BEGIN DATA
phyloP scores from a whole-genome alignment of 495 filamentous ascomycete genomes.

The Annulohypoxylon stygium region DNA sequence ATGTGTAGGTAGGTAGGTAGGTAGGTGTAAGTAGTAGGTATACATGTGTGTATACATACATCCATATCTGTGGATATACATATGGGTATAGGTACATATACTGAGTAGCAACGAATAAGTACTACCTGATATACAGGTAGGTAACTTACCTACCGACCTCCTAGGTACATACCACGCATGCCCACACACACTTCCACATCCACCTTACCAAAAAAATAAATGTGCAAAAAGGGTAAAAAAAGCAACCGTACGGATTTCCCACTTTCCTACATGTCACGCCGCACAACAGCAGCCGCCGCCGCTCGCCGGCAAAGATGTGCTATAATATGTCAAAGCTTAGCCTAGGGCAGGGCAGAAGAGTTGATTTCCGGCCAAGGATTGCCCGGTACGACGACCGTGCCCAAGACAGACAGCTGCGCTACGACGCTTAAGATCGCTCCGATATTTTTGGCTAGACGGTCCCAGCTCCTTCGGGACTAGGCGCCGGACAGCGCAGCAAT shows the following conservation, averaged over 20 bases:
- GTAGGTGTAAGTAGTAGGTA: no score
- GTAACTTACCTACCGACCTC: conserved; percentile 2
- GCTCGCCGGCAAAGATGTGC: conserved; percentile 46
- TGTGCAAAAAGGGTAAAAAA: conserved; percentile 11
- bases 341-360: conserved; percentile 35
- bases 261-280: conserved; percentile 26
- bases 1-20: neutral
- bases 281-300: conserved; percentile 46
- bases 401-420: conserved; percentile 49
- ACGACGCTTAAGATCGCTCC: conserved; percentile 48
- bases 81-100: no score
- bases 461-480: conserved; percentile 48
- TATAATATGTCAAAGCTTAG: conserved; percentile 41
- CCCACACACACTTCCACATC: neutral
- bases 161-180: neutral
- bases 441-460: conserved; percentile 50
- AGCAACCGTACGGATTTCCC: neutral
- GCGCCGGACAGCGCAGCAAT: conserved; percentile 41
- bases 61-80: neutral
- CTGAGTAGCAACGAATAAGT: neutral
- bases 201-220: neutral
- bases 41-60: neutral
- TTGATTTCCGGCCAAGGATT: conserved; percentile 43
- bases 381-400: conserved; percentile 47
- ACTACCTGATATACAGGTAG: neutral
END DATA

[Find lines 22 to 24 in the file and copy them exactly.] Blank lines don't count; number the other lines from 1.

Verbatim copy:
- CTGAGTAGCAACGAATAAGT: neutral
- bases 201-220: neutral
- bases 41-60: neutral